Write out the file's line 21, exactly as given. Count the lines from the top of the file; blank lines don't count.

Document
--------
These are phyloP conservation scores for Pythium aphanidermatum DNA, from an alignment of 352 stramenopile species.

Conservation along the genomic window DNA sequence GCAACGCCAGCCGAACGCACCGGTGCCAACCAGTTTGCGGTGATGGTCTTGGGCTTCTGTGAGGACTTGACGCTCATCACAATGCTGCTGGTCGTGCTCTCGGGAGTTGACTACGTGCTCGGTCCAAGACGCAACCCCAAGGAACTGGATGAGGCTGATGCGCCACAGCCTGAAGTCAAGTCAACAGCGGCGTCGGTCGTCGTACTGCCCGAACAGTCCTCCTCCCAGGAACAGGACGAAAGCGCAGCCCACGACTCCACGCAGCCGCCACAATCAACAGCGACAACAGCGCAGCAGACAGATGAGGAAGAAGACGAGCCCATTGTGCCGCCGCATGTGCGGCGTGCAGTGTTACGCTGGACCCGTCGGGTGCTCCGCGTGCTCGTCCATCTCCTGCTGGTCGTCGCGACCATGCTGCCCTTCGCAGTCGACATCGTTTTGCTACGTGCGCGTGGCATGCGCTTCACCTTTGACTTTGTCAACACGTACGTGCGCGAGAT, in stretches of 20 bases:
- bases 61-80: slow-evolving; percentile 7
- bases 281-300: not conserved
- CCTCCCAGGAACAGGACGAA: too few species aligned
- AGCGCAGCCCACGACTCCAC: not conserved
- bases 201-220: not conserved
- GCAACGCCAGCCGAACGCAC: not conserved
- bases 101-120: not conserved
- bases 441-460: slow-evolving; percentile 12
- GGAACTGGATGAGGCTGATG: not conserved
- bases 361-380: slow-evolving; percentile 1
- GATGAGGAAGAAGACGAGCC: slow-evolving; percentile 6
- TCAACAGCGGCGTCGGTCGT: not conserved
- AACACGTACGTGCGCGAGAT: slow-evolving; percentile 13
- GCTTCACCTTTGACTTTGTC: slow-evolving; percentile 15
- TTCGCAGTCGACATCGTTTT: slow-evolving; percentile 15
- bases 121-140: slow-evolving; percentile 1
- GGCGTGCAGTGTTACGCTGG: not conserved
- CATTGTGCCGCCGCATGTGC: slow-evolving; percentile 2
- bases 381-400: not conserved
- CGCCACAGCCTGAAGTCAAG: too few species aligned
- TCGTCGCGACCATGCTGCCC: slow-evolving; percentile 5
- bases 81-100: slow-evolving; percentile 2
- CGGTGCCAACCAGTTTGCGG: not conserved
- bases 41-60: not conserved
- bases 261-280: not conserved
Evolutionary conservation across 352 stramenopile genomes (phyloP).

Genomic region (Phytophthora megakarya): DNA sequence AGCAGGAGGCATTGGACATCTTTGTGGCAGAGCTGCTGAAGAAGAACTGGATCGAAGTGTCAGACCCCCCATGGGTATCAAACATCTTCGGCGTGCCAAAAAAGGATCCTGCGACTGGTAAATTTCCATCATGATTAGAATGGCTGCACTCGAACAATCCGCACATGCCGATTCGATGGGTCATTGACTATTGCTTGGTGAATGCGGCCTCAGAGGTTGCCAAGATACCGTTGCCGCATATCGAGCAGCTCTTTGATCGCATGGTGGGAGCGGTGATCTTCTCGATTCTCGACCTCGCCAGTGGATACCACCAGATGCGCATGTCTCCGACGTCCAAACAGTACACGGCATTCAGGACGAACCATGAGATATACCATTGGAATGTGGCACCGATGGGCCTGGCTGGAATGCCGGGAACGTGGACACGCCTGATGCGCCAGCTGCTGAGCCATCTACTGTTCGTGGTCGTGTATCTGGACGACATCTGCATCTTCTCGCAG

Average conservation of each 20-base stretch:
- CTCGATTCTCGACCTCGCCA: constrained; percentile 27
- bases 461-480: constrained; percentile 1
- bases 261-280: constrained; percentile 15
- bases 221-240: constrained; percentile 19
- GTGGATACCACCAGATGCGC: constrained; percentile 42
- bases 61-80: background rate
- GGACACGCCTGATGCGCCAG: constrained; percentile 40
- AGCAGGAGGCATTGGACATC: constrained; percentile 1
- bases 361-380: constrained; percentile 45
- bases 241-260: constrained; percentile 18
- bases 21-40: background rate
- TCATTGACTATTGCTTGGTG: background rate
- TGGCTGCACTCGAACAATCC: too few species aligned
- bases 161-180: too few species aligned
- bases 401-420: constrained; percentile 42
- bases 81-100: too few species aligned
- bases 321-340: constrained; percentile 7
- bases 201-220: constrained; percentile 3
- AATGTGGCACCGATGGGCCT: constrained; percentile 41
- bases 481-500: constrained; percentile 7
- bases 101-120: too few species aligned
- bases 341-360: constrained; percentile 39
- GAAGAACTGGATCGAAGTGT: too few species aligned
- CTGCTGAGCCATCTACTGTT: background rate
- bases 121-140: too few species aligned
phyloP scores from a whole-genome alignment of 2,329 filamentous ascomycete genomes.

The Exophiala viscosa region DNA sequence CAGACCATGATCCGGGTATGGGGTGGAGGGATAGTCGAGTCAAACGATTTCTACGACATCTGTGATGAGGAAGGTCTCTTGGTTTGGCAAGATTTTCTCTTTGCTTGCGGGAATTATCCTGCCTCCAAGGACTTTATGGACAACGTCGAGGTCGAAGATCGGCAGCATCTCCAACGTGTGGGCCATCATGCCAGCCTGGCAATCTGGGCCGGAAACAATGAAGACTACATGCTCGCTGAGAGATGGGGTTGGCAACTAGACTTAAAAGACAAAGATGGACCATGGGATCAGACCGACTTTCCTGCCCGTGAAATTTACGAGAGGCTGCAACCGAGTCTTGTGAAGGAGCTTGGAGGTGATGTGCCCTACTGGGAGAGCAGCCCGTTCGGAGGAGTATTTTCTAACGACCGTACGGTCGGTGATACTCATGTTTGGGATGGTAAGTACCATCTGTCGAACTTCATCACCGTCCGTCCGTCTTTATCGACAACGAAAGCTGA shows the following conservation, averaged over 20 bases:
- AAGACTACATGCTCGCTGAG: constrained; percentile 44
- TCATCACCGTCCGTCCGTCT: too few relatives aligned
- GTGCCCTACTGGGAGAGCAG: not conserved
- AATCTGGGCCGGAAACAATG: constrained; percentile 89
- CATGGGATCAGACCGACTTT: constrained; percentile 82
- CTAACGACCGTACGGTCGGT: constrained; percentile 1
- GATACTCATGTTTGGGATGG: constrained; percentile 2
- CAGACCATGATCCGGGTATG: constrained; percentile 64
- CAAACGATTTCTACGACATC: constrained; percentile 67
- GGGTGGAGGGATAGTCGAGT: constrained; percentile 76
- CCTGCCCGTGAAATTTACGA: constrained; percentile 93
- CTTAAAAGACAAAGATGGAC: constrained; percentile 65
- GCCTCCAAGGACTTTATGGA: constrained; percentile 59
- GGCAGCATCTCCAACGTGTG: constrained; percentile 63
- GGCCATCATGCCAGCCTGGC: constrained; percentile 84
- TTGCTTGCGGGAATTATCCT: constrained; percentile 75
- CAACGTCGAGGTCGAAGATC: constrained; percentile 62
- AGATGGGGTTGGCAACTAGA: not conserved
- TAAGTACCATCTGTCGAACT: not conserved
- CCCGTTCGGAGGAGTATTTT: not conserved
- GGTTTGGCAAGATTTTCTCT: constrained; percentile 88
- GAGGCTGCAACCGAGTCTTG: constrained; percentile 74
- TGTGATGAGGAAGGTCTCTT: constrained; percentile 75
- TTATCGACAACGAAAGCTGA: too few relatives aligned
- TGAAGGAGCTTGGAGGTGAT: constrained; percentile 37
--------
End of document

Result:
- bases 381-400: not conserved